Experiment Station Record, Volume 92, January-June, 1945 Page: 99
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1945] ANIMAL PRODUCTION 99
trate. The differences in combined winter and summer gains between the two
systems were not significant. The study was conducted with four lots of cattle
consisting of seven steers and three spayed heifers each, fed from December 12,
1940, to May 1, 1942, with two lots wintered in dry lot and two on range.
Gains made by cattle on summer range in northern Utah, L. A. STODDART
(Utah Sta. Bul. 314 (1944), pp. 24-, ills. 6).-Continuing the study of Utah
range plants (E. S. R., 89, p. 410), the average summer gain of Utah steers (and 14
heifers in 1943) was found to be 29.03 percent of the initial weight, which ranged
from 300 to 800 lb., averaging 576.8 lb. in the 8 yr. 1934-37 and 1940-43. The
cattle gains from month to month and year to year varied but averaged 1.57 lb. per
head per day over the entire period. Poor gains may result from unfavorable
weather conditions and the cessation of normal grazing activity. The size of the
steers influenced, gains; the large steers, usually older, gained significantly less in
the late summer than smaller animals, but pounds gained per head over the season
did not differ significantly. The smaller animals were considered more efficient
in converting forage to meat than the larger animals. The most economical marketing
practice depends on the condition of the cattle and range and the market trends.
Dairy-breed heifers and steers were found to gain much less efficiently than Herefords.
Because of the high P content of the forage and because gains did not
increase with P supplement, additions of P to the ration did not seem necessary
despite rather low P levels of the grasses in late summer.
Growth of steers on seleniferous range, A. L. MoxoN, M. A. RHIAN, H. D.
ANDERSON, and 0. E. OLSON. (S. Dak. Expt. Sta.). (Jour. Anim. Sci., 3 (1944),
No. 3, pp. 299-309, illus. 2).-Four lots of 10 steers each were established on a
highly seleniferous range to study the effects of undergrazed range, overgrazed
range, and of normal range with and without arsenic added to the salt mixture at
the rate of 5, 10, and 25 p. p. m. The steers, about 1 yr. of age, were half from
seleniferous and half from nonseleniferous areas and averaged about 475 lb. at the
start. All four lots made good summer gains, averaging 96, 109, 97, and 109 lb.,
respectively, from June 21 to September 21, 1939, with 100, 300, and 2001 acres of
range with and without arsenic in the salt mixture. All steers remained more or
less stationary in the winter, making little gains. The average gains in the second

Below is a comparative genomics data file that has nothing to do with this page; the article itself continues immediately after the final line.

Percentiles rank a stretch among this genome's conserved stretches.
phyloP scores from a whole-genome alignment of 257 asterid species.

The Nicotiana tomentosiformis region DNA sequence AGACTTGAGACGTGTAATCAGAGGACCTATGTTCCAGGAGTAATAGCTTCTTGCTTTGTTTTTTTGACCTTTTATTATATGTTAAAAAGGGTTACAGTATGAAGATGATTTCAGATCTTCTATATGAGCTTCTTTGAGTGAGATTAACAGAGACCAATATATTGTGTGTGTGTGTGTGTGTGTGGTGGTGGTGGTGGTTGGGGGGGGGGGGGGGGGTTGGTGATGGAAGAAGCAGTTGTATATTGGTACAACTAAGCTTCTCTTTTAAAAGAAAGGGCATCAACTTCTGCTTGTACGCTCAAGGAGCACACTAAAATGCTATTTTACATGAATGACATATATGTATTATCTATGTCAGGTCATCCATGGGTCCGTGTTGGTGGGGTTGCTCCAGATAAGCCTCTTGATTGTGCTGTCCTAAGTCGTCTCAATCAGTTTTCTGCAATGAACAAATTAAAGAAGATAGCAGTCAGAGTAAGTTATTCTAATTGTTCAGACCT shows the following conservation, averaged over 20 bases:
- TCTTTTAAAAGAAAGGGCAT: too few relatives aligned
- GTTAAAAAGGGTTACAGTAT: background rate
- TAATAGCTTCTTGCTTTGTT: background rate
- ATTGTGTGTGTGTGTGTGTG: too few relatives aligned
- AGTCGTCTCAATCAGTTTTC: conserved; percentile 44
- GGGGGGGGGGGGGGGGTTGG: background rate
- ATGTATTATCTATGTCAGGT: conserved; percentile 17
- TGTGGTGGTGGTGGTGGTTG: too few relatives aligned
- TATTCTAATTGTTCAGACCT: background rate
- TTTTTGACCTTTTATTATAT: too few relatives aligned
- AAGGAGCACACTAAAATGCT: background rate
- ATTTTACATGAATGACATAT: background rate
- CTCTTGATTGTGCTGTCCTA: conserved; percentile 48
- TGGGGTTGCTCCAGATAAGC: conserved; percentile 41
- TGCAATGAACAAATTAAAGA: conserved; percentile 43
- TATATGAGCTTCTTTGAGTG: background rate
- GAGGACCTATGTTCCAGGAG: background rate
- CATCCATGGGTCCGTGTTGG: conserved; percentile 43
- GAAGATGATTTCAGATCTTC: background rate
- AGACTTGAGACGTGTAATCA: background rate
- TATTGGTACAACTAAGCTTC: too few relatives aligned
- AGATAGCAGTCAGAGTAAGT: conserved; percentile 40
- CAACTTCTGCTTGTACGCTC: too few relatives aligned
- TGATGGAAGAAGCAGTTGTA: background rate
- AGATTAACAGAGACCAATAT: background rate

year from May 21 to August 21' were, respecitvely, 222, 235, 254, and 248 lb. The
best gains were made by the steers receiving 25 p. p. m. of arsenic in the salt. Any
symptoms of selenium poisoning were reduced, although symptoms of this appeared
each summer or fall about the time the grass began to dry up. Lameness and
cracked hoofs were prevalent in all the lots, but did not appear after arsenic in the
salt was increased from 10 to 25 p. p. m. The selenium content of the tissues and
organs was ascertained at the time of slaughter.
Carcasses of cattle in feeding experiments show low grain ration made good
beef, W. E. CONNELL and R. C. TOM (Colo. Farm Bul. [Colorado Sta.], 6 (1944),
No. 4. pp. 6-9, lltus. 1).-Good to Choice beef was produced by feeding steers only
a small amount of grain with Colorado roughages and alfalfa hay but no protein
supplement. The most economical gains were made by steers receiving a small
amount of grain plus beet byproducts, as reported for the previous year's results
(E. S. R., 90, p. 237). The studies were conducted with 8 lots of about 9 steers
each, fed for 140 days on rations of rolled barley alone or with equal parts of
ground corn and alfalfa hay. The different lots received for comparison wet beet
pulp, alfalfa silage, beet top silage, corn silage, or dried beet tops. The carcasses all
graded Good or Choice.
Cull peas for fattening calves, H. G. MCDONALD and M. E. ENSMJNGER
(Washington Sta. Bul. 439 (1944), pp. 16, illus. 4).-A mixture of peas, barley, and
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U.S. Department of Agriculture. Agricultural Research Administration. Office of Experiment Stations. Experiment Station Record, Volume 92, January-June, 1945, book, 1947; Washington D.C.. (digital.library.unt.edu/ark:/67531/metadc5064/m1/112/: accessed June 24, 2018), University of North Texas Libraries, Digital Library, digital.library.unt.edu; crediting UNT Libraries Government Documents Department.